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Firefox bloke blasts Microsoft IE 9 hardware acceleration claims

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A New Zealand-based Mozilla programmer has spanked Microsoft's marketeers for making what he believes to be misleading claims about Internet Explorer 9's hardware acceleration credentials.

Robert O'Callahan is so narked that, just one day after Microsoft confirmed IE 9 would be pumped out to the world on 14 March, he once again sounded off against "the myth of full hardware acceleration".

"I'm not here to bash IE9, just its marketing," he wrote in a blog post.

"Microsoft's message that IE 9 is the apex of what a browser can do with the GPU is nonsense," said O'Callahan, before going on to claim that "Firefox's rendering architecture makes better use of the GPU, by design".

The Mozillian programmer took particular issue with how long the first Release Candidate version of IE 9 took during an HTML scrolling testcase.

"Microsoft's claim to hardware-accelerate 'the entire Web platform' was always ridiculous because 'the entire Web platform' contains features like HTML parsing, Javascript execution, and DOM manipulation which are simply not suitable to run on today's GPUs, and IE 9 does not do so. (I'm assuming that Microsoft's 'hardware acceleration' means 'uses the GPU' ... if it actually means 'uses hardware', that isn't saying much :-),)" he chided.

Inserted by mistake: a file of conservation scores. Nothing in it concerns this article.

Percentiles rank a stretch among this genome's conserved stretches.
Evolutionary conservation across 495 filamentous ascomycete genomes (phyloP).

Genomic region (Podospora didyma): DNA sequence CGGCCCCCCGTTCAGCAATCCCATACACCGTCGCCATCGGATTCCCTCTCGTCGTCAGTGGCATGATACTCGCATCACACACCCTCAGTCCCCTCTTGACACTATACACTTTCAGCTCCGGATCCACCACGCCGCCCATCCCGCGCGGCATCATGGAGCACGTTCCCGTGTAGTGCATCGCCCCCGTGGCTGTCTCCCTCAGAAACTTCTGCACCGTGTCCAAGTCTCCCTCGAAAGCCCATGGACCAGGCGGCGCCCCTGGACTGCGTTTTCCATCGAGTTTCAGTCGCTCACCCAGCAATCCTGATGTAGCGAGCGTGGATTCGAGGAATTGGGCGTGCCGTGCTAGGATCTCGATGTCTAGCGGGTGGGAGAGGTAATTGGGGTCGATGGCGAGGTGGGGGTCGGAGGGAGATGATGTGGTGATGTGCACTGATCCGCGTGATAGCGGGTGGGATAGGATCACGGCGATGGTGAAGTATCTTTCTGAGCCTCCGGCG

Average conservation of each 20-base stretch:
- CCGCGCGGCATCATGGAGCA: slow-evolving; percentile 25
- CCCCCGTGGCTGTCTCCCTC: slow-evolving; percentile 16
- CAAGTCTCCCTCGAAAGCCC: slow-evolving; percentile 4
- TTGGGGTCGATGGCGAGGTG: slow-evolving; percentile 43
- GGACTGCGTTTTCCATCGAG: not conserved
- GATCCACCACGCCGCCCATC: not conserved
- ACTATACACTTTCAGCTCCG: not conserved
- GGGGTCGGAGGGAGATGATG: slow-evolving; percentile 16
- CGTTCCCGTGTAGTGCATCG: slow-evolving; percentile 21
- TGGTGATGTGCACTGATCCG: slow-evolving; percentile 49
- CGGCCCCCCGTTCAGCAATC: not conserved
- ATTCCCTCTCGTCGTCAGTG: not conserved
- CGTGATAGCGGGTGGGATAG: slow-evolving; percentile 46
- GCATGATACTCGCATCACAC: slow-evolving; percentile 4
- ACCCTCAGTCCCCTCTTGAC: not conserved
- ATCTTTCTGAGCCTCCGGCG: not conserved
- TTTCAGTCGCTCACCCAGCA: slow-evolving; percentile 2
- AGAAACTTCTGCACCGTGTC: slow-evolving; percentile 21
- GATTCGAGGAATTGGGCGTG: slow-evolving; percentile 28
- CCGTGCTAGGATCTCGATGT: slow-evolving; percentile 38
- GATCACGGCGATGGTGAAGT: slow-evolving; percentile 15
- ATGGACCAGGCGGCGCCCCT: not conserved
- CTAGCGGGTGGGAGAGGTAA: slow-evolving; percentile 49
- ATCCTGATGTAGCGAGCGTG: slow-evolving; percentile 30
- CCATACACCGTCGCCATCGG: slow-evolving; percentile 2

"Microsoft's disdainful statement that '[other browsers are] choosing to accelerate only pieces of the Web platform' is hypocritical, because that's exactly what they do themselves."

In September last year O'Callahan described the term "full hardware acceleration" as bogus and said Microsoft, which has only developed IE 9 for Vista and Windows 7 users, did not have a "monopoly" on the three levels of hardware acceleration the company detailed in this post.

Mozilla, whose Firefox 4 finally hit Release Candidate status yesterday, has been making a big thing of the fact that its forthcoming browser does support Microsoft's aged Windows XP operating system.

The Register has asked Microsoft to comment on O'Callahan's criticism of IE 9. We'll update this story if we hear back from the firm. ®

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